• moneyistooshorttomention
    • By moneyistooshorttomention 17th Oct 16, 6:48 PM
    • 10,917 Posts
    • 30,687 Thanks
    moneyistooshorttomention
    • #6
    • 17th Oct 16, 6:48 PM
    • #6
    • 17th Oct 16, 6:48 PM
    Is it in an area where knotweed is known to be a problem? As in, are you worried because you know it's endemic in the area, or is it more that the survey hasn't definitively ruled it out?
    If it is, can you check with the neighbours to see if any if their gardens have an issue?
    Originally posted by elsien
    Checking with the neighbours was my first thought too. If JK is in there then there is a very good chance it would have spread to the neighbours by now - so if they start "spitting feathers" about the house owner the second you ring on their doorbells = draw your own conclusions.

    A drinking session or two down the local pub generally chatting to the locals?

    Paying a couple of calls on any local cornershop there is - preferably when there is a chatty middle-aged female assistant on duty - in order to buy one or two items (eg a local newspaper - followed by comment to assistant about how you're checking out whats what - because of wondering whether to buy a house in the area)? People like that don't miss much- I used to get half the neighbourhood gossip from mine in my last house and was remarkably well-informed about things thanks to them....
    The unexamined life is not worth living.
    • seven-day-weekend
    • By seven-day-weekend 17th Oct 16, 7:10 PM
    • 27,836 Posts
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    seven-day-weekend
    • #7
    • 17th Oct 16, 7:10 PM
    • #7
    • 17th Oct 16, 7:10 PM
    One of the gardeners on TV, can't remember which one, said there was a load of fuss about Japanese Knotweed.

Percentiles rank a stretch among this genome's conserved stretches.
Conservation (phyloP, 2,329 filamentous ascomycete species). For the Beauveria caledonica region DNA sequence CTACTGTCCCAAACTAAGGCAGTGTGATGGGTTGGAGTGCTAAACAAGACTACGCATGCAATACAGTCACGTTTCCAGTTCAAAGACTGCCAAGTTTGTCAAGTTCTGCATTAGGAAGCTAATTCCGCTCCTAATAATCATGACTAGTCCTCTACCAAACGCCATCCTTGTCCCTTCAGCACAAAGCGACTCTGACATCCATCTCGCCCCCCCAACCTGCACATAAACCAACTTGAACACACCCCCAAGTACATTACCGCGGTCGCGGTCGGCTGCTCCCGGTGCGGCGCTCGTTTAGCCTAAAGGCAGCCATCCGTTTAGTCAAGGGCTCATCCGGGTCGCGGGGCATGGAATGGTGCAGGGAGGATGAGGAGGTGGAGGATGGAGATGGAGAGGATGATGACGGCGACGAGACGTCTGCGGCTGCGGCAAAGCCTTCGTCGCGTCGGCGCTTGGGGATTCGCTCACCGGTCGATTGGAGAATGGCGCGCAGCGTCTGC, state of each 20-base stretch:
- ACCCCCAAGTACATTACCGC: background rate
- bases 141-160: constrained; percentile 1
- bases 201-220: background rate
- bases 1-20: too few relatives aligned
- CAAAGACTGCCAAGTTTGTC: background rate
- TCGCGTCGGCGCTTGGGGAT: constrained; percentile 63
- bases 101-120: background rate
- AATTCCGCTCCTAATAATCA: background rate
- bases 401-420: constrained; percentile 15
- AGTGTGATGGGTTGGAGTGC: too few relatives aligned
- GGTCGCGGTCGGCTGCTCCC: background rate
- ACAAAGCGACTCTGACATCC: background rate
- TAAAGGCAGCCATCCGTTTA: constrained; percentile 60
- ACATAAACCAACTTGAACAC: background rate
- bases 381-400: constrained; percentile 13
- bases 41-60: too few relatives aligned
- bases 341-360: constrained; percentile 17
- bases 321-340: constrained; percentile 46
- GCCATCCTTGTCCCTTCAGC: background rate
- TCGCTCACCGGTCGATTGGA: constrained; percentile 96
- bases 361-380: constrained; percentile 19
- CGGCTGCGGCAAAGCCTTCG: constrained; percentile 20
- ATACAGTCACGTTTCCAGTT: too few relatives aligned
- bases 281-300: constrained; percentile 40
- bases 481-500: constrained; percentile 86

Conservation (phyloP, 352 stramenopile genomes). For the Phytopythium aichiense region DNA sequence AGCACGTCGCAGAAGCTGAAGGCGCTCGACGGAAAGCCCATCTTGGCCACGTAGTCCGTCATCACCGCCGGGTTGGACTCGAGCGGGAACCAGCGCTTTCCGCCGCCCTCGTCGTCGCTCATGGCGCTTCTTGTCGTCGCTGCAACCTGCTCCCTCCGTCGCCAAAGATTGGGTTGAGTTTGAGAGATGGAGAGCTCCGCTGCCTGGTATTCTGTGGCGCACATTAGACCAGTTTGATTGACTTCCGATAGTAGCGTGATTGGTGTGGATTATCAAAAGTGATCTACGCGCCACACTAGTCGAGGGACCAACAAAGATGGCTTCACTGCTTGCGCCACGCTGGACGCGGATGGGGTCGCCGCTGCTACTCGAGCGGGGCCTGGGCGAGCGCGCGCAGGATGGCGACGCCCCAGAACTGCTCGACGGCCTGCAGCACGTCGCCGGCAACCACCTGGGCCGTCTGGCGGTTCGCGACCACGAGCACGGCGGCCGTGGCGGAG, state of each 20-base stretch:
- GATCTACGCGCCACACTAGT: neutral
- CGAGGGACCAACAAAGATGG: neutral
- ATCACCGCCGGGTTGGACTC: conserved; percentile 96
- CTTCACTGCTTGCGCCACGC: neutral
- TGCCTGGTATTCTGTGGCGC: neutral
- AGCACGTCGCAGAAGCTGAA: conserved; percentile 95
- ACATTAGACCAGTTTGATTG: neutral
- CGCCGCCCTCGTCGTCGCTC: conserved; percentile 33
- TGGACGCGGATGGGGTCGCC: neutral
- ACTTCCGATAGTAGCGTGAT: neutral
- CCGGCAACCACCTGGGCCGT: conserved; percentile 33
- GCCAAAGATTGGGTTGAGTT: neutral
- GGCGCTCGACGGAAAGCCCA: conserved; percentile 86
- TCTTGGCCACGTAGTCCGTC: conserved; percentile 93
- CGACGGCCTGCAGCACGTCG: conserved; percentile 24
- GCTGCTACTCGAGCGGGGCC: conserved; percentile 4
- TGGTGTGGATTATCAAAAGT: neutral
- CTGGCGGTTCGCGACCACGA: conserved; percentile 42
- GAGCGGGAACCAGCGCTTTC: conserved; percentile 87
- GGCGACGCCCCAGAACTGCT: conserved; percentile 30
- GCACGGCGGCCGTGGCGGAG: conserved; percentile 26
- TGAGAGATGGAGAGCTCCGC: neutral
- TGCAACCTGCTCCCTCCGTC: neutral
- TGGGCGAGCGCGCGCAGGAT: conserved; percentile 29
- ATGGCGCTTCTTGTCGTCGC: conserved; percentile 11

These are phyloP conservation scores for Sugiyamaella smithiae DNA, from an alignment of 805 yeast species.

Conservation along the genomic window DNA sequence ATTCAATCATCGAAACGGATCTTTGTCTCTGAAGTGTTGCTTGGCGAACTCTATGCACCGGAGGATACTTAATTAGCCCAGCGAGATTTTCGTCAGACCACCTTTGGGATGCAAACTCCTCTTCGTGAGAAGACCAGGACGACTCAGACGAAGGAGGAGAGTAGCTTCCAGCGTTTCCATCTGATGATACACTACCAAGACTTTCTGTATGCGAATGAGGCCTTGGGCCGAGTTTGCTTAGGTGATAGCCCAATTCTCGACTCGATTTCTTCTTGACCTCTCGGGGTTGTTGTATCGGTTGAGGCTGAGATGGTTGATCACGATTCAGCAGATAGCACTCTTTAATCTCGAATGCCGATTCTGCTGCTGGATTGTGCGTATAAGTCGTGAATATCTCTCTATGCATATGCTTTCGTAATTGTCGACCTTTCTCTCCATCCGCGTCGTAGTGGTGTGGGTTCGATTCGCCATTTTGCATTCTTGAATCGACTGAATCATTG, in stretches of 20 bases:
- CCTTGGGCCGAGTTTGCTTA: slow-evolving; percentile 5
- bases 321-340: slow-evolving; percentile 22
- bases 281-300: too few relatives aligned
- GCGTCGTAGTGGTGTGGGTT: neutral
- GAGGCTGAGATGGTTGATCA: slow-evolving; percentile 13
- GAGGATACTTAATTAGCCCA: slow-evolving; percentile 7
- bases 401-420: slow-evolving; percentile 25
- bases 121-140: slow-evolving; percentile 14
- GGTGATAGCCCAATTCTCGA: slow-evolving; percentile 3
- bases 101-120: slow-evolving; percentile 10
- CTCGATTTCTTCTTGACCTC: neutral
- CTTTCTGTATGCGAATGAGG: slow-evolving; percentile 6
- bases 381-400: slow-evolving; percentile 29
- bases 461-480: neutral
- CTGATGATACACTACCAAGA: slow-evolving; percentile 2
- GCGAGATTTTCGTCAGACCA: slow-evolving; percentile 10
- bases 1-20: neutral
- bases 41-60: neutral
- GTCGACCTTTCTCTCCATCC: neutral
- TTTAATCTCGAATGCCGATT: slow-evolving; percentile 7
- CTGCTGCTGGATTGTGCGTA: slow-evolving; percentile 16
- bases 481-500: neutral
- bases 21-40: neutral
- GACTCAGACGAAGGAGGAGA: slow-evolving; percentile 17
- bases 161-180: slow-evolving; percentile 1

You cut it down and weedkill the roots one year. Then it comes back the following year, so you do it again.

    Rinse and repeat for about three more years.

    Then it's gone.
    To love someone is to learn the song in their heart and to sing it to them when they have forgotten it
    'I believe in Christianity as I believe that the sun has risen. Not only because I see it, but because I see everything by it': C.S. Lewis
    St. Augustine — 'In essentials, unity; in non-essentials, liberty; in all things, charity.'
    • theoretica
    • By theoretica 17th Oct 16, 7:16 PM
    • 4,493 Posts
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    theoretica
    • #8
    • 17th Oct 16, 7:16 PM
    • #8
    • 17th Oct 16, 7:16 PM
    What about flying a drone and camera over the garden? It wouldn't show everything, but might provide some reassurance.
    But a banker, engaged at enormous expense,
    Had the whole of their cash in his care.
    Lewis Carroll
    • Boler1985
    • By Boler1985 17th Oct 16, 7:40 PM
    • 83 Posts
    • 41 Thanks
    Boler1985
    • #9
    • 17th Oct 16, 7:40 PM
    • #9
    • 17th Oct 16, 7:40 PM
    The premise of your question is totally wrong.

    JK will out-compete other plants in the immediate area (unless it is deliberately cut back) so it's not going to 'hide' in the overgrowth. The bamboo like shoots would be easy to spot at this time of year. Anyone who knows what they're looking for would be able to identify any significant growth.

    Maybe this is much harder if it has been cut back but then that's evidence in itself of concealment.

    In any case if JK was there then 'clearing' the garden down would be one of the worst things you could do and would guarantee to spread it.
    • Davesnave
    • By Davesnave 18th Oct 16, 12:00 AM
    • 20,849 Posts
    • 83,762 Thanks
    Davesnave
    It must be a very large garden if it cannot be surveyed for JK adequately using binoculars from an upstairs window. The surveyor is just covering his/her fundament.

    As elsien said, if it's not endemic in the area, the chances of finding it will be low. They aren't increased much by the garden being neglected for a decade.
    Last edited by Davesnave; 18-10-2016 at 12:02 AM.
    'Only the mediocre are always at their best.' Jean Giraudoux
    • Brock_and_Roll
    • By Brock_and_Roll 18th Oct 16, 11:08 AM
    • 697 Posts
    • 659 Thanks
    Brock_and_Roll
    What a cop out from the surveyor - is the house in the Amazonia rainforest?


    It would only take 10 minutes and a kukri knife hack through the undergrowth to check for JK - by its very nature, its invasive so it is not going to be sheltering timidly under a neglected bush!